The Year 11 parents evening will be conducted on 13 December from 3.45 in the Ratcliff hall.

Pic 1

'If in doubt, block it out!'

Advice for Parents

The Internet is an exciting and fun place for our children to use and explore - both educationally and socially. The challenge for parents and carers is to make sure our children are aware and understand how to be safe when using the Internet.

3 Key Rules for Parents

1. Know what your children are doing online Talk to your children about what they are doing when they are on the computer. Find out who they are talking to so that you can deal with any arising problems early.
2. Be one step ahead Put parental controls on your desktop computers and laptops to help prevent your children accessing age inappropriate material.
3. Location, Location, Location Keep, if possible, all computer usage to family areas of the home e.g. living room or kitchen.

Vodafone has produced a new magazine called 'Digital Parenting' to help parents understand and get involved with their children's digital world. The magazine is very readable, informative and provides advice on a range of e-safety issues, such as location services, sexting, cyberbullying and illegal content.

For a free copy please call into the Lower Site office on Sydney Road.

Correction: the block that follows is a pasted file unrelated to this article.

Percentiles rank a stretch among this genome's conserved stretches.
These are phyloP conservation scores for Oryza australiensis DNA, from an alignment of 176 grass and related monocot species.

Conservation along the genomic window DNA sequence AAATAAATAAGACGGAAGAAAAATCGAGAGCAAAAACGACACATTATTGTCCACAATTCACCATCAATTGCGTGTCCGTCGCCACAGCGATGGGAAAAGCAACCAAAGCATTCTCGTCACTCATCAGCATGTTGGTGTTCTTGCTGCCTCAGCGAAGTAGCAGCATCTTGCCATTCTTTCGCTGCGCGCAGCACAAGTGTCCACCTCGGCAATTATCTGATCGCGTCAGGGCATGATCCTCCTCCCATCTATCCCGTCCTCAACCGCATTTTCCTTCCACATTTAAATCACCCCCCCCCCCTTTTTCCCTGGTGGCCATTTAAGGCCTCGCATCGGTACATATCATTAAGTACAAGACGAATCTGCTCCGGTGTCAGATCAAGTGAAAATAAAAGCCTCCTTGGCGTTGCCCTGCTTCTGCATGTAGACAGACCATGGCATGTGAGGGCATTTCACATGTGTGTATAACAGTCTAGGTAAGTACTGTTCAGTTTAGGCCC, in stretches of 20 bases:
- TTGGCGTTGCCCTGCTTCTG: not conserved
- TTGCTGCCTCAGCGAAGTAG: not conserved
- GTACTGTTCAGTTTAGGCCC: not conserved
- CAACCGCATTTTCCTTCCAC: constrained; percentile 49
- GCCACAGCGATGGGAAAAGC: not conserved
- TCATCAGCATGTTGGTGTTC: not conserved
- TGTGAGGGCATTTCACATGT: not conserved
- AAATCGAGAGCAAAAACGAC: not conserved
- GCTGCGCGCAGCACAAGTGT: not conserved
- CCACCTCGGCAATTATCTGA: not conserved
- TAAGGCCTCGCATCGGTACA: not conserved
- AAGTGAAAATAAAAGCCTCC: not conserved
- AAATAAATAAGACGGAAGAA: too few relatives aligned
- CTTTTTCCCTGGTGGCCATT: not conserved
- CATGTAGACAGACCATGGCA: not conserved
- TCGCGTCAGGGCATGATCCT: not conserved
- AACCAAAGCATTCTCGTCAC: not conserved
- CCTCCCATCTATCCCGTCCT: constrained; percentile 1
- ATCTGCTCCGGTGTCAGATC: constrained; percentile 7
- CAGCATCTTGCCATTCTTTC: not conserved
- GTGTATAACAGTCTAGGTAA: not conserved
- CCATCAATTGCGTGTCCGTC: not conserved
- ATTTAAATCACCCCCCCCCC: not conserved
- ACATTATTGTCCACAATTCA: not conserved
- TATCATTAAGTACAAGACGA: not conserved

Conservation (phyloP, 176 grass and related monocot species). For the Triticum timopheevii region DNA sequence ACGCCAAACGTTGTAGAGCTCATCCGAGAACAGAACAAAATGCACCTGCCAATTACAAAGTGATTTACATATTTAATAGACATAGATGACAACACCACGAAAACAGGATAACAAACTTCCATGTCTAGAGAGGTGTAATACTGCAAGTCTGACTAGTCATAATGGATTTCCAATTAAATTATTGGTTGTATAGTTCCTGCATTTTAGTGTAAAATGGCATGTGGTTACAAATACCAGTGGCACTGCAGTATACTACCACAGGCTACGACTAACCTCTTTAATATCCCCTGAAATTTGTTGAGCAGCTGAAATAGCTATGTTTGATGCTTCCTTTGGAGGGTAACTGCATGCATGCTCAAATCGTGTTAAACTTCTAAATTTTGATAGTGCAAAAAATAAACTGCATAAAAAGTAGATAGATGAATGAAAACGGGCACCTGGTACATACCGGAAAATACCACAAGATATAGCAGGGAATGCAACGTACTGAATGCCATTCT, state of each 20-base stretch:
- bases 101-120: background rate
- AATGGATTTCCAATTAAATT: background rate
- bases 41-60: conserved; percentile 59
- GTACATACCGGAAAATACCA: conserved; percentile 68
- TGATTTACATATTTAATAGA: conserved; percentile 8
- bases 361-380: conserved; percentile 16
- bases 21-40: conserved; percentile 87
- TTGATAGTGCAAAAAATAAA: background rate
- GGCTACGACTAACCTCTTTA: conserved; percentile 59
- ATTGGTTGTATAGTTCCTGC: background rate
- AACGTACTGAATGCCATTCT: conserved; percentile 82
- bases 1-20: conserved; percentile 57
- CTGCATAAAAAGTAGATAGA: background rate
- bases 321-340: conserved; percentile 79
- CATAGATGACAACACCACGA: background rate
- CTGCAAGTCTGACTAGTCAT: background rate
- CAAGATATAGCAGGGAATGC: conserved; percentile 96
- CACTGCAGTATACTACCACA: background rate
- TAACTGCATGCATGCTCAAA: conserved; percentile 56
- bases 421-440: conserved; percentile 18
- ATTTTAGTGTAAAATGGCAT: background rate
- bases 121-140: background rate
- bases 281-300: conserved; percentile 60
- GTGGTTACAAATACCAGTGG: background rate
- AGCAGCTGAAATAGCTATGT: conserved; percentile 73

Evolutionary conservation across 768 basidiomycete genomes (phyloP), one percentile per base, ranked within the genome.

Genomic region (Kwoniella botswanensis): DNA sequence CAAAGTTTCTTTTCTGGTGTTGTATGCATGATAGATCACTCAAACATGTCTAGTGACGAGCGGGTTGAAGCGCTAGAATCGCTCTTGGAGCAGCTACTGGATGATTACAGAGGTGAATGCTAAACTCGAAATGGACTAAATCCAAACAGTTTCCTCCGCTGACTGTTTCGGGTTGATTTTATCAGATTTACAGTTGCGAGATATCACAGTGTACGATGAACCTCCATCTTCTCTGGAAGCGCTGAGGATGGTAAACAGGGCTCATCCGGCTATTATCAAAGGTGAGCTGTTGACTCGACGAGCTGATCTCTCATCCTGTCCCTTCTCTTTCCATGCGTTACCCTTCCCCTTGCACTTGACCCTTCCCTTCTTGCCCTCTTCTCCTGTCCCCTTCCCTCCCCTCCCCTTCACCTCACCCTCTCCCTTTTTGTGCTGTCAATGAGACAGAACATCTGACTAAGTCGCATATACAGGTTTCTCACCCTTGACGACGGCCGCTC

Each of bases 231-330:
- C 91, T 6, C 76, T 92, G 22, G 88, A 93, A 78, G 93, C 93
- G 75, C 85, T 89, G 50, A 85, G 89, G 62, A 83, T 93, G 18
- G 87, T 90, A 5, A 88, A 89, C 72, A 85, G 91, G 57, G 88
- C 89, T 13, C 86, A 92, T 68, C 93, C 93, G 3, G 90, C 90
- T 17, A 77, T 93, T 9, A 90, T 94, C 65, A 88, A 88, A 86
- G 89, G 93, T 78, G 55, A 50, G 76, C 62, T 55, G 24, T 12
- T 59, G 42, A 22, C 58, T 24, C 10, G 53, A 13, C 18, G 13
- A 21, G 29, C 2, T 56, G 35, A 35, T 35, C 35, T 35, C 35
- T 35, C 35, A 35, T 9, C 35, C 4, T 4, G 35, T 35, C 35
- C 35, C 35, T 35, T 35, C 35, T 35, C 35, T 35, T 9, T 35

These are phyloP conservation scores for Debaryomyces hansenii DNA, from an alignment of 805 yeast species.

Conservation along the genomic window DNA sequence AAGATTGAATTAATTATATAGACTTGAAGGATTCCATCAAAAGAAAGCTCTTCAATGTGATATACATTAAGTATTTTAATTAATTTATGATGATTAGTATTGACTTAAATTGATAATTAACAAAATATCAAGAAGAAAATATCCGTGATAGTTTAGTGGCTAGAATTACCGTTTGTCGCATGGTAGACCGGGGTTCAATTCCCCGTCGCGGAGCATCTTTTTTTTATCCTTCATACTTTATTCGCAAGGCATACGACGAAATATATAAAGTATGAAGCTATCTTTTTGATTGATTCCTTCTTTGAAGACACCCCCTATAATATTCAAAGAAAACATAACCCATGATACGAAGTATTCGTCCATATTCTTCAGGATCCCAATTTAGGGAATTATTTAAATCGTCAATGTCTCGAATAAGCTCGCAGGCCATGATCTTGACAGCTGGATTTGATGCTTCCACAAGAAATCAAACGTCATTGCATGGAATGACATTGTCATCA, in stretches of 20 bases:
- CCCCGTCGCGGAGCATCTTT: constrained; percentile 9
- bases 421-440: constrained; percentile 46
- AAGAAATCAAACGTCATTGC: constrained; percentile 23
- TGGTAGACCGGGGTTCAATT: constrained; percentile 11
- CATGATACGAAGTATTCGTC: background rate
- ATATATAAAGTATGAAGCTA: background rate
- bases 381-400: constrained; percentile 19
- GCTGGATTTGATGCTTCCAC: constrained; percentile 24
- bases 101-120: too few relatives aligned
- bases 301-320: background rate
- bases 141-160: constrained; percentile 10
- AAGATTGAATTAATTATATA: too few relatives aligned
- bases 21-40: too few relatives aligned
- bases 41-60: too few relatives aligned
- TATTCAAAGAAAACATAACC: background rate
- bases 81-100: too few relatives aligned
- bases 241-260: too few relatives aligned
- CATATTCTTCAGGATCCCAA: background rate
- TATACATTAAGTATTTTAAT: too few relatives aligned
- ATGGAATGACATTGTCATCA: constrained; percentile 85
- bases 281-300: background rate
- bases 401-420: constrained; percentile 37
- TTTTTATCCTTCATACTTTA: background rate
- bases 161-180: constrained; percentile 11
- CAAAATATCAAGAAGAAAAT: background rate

Parents! Find out more!

1. On average most 12-15 year olds are sending on average 193 texts per week. Read more
2. £30,000 repair bill after Facebook party goes out of control! Read more.
3. Advice from Essex Police on Safe Surfing.

Student section

Welcome to e-safety for students at Trinity.

Find out how much you really know staying safe online and learn good tips on staying safe when using your mobiles, laptops, iPads etc... Remember, just because itís a virtual world, it doesnít mean itís completely safe!

Find out more:

• First to a Million - watch this video to find out how things can spiral out of control
• Your guide to Internet safety and safe surfing
Advice for Students

1. Don't give out your details on line. This includes your username, email, telephone number, pictures, where you live etc...